Canadian immigration lawyers are anxiety relievers


Authored by Viviane Albuquerque, Canadian and US Immigration Lawyer, at Mobilitys. 

Pedro sent me an email on a Friday afternoon to talk about his work permit application. A few minutes later, he urgently called our office. By the time I wrapped up my meeting, Pedro had called my extension multiple times. Upon returning his call, fearing an emergency, Pedro simply wanted to confirm if I received his first email.  

At our offices, we take pride in being anxiety relievers. We consistently provide clients with status updates, respond to emails within 24 hours, and have received training in mental health to enhance our understanding of our clients. Yet, our office regularly receives anxious emails from clients, reflecting the challenges of the immigration system and its impact on mental health. 

One unspoken consequence of the complex Canadian immigration system is its negative impact on applicants’ mental health. In Pedro’s case, he and his partner gave up their jobs, sold their assets, and moved to Canada as students over 10 years ago. Pedro had applied for a work permit but could not benefit from maintained status and could not work, waiting over 100 days for his work permit while his permanent residency application was processed. The lack of work led to depression and strained his relationship with his partner. 

The immigration process causes mental health issues  

IRCC needs to take into account the mental health effects of its immigration process to make it more appealing for future Canadians. From a financial standpoint, addressing mental health issues now can prevent higher healthcare expenses later on when applicants become permanent residents and Canadian citizens. It can result in fewer but higher-quality submissions.  

I have compiled three potential tools that could aid individuals’ mental well-being during the immigration process. These tools are all geared towards helping you understand your application and forecasting potential outcomes. 

Small tools can have a big impact 

Firstly, my suggestion is for IRCC to publish reasons for refusal. The United Kingdom and the United States, for example, already provide personalized reasons for refusing an application. Currently, IRCC’s agents write down personalized and detailed reasons. However, these reasons are not shared with applicants when they receive their refusal letter. Allowing individuals to understand why their application was refused creates transparency, improves subsequent applications, and reduces IRCC workload with ATIP requests, judicial reviews or similar applications that will end up being refused for similar reasons. 

Secondly, IRCC should publish a tool for real-time status. Similar to Form I-94 in the United States, individuals, employers, or even enforcement officers could have access to an individual’s status in Canada at any time, including the expiration date. Having this information available would prevent clients from misunderstanding their departure date, being abused due to lack of information, and would serve as proof of their status for employment purposes. It will ensure compliance with immigration rules, which would eventually decrease IRCC’s operational budget for compliance and enforcement.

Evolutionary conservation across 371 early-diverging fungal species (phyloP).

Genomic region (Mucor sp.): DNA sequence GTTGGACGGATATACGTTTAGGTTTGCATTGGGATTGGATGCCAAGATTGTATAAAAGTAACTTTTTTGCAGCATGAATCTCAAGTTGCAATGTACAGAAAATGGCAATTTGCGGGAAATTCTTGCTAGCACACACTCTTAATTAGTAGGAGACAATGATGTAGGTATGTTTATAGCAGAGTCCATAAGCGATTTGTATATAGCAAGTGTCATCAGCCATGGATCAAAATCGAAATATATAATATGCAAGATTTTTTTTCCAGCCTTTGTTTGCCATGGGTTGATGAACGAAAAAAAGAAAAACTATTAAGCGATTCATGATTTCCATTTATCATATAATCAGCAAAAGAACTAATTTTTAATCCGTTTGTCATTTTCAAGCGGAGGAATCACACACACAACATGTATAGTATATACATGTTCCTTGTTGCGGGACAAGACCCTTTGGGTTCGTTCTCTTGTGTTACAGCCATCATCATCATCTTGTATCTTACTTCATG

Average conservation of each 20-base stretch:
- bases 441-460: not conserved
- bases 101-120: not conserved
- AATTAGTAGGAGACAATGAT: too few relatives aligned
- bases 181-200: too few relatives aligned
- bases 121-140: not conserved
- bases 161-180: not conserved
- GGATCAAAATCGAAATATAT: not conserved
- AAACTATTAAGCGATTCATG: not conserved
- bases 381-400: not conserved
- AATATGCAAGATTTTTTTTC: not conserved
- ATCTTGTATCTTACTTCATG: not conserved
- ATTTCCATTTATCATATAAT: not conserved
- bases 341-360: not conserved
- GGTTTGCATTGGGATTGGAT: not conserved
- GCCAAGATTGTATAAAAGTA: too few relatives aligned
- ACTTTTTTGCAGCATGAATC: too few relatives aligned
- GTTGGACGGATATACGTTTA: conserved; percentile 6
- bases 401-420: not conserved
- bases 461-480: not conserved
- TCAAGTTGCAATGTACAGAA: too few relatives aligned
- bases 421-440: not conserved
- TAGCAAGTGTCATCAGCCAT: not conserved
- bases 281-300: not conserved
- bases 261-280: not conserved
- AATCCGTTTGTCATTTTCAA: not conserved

Finally, IRCC should organize and publish operational instructions, guidelines, policies, and memorandums. While IRCC has already published a lot of guidance and information online, our clients often struggle with the abundance of information, and it is not rare to find instructions on IRCC’s official website that contradict each other. Keeping in mind that we, immigration lawyers, have the goal of helping IRCC make fair and just decisions, IRCC needs to share internal documentation that will help us better prepare application, assist in representations, and manage our clients’ expectations.  

We all need to work together towards the common goal of improving Canadian immigration. Lawyers can act as gatekeepers for fraudulent, vexatious, and incorrect immigration applications, which overwhelm the system and slow it down. Employers can ensure that work permits are valid and their workers remain under status. Individuals can know how to improve their applications. Provide us with the tools we need to assist you. 

Acknowledging is the first step   

A few days ago, Pedro learned that his work permit was approved. He cried tears of joy and planned to call his job the next day. While Pedro’s immigration process is not finished yet, having the permit means he can stay occupied while waiting for his permanent residency application to be finalized. However, there is still stress in his relationship, overdue bills to pay, and uncertainty about his next country of residence. His mental health struggles as a result of immigration are far from over.  

Recognizing the mental health impact on immigrants is IRCC’s initial step in establishing an immigration system that is fair, predictable, and transparent for all, and together, we can strive towards this shared objective. 

*The name “Pedro” is used fictitiously for the purposes of this article. 

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